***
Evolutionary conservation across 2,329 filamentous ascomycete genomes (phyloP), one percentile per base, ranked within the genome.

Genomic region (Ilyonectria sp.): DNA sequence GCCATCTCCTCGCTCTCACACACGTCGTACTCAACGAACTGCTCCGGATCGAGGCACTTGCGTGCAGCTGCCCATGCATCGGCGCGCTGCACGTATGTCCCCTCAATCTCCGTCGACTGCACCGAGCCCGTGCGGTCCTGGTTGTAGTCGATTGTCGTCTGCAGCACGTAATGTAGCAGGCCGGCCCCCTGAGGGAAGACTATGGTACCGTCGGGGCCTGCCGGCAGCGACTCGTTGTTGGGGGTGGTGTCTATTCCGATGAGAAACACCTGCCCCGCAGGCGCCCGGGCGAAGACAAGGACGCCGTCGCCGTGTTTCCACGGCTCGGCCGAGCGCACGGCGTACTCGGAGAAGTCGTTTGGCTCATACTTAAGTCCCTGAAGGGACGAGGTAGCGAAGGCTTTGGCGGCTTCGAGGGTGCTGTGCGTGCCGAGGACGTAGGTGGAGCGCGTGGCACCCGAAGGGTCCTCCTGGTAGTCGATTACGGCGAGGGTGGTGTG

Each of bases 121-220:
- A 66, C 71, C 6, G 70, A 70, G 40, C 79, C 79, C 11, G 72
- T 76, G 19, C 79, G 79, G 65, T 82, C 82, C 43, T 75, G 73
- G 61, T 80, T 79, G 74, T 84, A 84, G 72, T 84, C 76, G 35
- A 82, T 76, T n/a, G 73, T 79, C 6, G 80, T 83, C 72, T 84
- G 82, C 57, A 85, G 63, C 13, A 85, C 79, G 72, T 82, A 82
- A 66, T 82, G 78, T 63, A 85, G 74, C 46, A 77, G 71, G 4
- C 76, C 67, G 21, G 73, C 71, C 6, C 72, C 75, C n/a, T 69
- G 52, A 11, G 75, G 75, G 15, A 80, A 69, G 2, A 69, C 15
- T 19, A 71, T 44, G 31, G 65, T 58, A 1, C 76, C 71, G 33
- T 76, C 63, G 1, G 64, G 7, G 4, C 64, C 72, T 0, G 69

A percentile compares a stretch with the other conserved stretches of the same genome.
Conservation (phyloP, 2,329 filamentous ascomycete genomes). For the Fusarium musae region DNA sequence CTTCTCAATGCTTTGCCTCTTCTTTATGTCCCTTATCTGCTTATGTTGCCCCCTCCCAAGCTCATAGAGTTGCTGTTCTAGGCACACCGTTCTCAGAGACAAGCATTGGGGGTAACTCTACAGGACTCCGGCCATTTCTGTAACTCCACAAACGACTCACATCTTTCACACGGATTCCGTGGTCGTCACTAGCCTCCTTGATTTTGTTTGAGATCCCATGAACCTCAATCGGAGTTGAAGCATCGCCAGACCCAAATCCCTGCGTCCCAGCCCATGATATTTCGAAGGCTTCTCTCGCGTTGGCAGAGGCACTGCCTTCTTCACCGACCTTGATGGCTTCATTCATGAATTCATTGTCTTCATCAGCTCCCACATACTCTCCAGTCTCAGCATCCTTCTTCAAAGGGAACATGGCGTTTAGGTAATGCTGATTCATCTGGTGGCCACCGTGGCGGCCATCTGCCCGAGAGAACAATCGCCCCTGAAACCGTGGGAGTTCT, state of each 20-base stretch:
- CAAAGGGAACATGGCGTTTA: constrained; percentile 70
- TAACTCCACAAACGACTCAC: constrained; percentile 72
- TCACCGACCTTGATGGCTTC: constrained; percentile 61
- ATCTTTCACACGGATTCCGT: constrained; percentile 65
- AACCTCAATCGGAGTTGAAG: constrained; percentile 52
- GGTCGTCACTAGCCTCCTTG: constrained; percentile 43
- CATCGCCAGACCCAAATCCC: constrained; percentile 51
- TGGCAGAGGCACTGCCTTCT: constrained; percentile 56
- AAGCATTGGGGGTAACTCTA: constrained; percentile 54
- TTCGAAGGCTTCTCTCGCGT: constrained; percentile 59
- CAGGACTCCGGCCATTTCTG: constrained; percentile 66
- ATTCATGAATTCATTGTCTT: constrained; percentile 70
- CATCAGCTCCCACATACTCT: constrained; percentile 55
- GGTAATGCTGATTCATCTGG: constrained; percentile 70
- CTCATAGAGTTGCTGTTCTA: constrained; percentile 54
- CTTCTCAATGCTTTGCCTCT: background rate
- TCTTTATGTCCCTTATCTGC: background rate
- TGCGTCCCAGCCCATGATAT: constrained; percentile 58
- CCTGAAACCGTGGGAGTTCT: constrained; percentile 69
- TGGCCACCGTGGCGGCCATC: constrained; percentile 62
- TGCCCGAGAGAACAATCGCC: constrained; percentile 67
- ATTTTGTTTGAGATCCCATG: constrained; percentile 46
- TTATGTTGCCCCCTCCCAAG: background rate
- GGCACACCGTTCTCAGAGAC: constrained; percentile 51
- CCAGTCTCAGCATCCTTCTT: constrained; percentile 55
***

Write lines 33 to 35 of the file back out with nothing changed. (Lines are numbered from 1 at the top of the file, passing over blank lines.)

- TGCGTCCCAGCCCATGATAT: constrained; percentile 58
- CCTGAAACCGTGGGAGTTCT: constrained; percentile 69
- TGGCCACCGTGGCGGCCATC: constrained; percentile 62